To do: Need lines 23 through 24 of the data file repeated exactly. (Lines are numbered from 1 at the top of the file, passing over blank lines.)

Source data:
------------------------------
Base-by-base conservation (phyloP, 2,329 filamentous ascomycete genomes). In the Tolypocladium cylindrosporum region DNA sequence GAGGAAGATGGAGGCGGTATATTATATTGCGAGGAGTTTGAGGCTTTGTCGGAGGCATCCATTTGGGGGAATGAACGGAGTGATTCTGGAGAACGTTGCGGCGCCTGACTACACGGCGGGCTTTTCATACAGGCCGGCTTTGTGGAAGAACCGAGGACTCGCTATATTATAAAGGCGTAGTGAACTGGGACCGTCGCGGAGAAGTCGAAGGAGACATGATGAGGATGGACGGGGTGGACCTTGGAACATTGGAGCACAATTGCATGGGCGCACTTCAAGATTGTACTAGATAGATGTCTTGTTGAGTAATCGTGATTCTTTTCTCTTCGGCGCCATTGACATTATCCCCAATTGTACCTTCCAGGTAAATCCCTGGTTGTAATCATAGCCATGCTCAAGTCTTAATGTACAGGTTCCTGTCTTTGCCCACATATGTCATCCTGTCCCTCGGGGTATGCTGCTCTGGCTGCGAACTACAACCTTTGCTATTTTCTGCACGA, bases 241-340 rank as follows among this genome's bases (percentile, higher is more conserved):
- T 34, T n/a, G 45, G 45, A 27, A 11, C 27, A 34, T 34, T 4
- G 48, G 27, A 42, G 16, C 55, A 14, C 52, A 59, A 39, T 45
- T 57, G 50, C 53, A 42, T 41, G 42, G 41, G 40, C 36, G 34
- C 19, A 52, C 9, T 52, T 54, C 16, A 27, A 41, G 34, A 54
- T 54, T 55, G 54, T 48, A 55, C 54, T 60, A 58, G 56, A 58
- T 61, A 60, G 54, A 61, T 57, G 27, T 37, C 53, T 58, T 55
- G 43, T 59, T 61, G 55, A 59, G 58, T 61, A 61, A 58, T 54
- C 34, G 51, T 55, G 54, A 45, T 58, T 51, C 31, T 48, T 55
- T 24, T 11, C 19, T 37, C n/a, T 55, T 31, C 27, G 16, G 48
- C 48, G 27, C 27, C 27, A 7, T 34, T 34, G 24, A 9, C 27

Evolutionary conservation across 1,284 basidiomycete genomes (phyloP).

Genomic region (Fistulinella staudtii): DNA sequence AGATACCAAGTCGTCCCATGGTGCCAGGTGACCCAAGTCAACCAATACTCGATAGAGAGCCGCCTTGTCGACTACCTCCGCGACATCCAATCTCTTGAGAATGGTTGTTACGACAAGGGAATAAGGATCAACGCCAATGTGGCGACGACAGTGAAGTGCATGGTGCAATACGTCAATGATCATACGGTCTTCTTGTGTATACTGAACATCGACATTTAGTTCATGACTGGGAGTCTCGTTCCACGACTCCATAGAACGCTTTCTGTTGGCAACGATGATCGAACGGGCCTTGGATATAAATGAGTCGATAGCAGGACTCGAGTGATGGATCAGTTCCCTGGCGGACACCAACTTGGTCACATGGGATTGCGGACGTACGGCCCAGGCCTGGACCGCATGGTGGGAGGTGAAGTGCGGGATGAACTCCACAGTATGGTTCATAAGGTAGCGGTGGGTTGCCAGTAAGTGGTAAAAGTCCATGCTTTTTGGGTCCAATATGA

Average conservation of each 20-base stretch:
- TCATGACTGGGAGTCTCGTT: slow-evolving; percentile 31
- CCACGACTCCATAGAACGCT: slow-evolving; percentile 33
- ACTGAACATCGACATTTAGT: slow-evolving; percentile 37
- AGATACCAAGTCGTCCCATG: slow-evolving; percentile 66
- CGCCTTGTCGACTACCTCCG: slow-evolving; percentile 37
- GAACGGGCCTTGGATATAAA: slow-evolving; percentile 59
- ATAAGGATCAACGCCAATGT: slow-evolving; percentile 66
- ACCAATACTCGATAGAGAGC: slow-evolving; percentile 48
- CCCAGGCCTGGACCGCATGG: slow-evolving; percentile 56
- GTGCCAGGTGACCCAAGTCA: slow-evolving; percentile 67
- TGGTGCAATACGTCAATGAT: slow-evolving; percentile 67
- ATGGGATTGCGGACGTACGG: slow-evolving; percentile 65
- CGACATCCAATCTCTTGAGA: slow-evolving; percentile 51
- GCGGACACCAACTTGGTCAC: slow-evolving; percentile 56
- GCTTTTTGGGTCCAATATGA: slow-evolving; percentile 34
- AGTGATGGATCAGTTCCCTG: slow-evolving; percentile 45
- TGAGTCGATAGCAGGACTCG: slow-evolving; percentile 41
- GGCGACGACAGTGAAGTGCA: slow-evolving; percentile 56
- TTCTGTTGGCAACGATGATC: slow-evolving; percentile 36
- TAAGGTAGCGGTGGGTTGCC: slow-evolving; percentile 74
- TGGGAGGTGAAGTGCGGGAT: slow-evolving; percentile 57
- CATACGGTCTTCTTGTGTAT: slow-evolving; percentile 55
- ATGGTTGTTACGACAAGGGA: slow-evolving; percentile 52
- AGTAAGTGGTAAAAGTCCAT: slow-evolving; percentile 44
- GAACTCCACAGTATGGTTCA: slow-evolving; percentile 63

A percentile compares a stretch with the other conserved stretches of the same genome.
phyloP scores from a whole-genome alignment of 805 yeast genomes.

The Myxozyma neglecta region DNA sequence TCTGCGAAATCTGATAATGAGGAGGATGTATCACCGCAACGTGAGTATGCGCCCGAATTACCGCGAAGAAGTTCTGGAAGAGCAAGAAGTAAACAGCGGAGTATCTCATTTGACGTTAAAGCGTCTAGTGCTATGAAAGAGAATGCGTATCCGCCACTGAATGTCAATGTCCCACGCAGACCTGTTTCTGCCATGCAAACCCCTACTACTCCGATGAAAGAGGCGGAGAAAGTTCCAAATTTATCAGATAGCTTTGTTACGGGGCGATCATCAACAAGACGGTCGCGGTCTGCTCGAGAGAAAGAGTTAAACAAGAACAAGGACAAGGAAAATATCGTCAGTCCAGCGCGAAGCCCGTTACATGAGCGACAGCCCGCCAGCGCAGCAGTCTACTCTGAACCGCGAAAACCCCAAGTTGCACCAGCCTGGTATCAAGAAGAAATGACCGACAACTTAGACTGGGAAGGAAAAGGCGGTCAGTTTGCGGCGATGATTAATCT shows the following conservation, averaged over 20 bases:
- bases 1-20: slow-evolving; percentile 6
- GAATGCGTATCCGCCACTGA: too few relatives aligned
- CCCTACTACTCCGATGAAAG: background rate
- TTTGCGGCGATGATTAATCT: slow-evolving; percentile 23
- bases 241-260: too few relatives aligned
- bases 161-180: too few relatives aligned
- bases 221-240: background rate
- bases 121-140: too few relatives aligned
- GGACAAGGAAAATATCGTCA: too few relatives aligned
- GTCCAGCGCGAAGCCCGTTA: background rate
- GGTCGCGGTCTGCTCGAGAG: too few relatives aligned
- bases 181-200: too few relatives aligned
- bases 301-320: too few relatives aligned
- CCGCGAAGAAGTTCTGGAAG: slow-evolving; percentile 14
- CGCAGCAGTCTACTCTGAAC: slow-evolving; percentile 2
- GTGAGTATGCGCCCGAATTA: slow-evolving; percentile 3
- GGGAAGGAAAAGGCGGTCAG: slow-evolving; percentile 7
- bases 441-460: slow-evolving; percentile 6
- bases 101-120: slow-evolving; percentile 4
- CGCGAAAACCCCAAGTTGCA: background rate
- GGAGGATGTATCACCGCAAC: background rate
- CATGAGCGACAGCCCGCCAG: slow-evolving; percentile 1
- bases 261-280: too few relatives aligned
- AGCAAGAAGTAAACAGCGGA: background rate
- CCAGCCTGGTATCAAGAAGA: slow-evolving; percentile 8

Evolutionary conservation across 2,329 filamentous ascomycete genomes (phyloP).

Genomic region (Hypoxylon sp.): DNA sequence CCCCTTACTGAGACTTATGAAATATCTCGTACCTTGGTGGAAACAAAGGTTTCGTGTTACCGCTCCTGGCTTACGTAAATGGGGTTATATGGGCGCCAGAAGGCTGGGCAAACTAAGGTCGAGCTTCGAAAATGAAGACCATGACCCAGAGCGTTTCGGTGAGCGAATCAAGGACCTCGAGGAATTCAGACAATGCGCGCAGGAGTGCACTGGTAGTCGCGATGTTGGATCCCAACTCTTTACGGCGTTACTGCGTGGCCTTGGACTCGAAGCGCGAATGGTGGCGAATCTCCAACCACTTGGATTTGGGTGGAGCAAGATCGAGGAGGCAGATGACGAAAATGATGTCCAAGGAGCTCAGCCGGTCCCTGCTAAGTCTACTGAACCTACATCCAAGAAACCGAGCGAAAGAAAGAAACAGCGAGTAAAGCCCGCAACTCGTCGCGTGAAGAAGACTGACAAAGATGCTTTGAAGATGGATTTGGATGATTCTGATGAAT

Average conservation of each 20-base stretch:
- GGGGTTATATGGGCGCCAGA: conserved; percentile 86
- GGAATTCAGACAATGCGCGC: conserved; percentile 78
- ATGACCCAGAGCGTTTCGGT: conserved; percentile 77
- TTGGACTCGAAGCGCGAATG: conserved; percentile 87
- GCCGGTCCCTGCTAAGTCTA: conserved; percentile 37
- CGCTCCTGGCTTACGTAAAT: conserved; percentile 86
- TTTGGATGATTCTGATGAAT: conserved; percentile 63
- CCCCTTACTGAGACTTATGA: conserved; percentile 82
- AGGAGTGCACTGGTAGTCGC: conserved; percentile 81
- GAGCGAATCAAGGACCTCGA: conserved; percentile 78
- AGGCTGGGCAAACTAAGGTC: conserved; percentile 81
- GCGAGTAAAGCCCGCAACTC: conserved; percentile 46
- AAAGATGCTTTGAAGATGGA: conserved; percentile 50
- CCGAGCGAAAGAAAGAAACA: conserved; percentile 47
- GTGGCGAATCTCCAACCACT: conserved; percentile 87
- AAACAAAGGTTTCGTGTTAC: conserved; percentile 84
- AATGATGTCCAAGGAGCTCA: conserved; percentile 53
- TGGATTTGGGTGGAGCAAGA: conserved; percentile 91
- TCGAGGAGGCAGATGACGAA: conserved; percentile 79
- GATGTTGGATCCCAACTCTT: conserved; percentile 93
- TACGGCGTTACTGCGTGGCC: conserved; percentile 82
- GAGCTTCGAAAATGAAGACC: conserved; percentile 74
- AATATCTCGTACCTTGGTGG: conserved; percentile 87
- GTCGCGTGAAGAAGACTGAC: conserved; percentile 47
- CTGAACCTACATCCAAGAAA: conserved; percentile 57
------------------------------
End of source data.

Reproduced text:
- CCCAGGCCTGGACCGCATGG: slow-evolving; percentile 56
- GTGCCAGGTGACCCAAGTCA: slow-evolving; percentile 67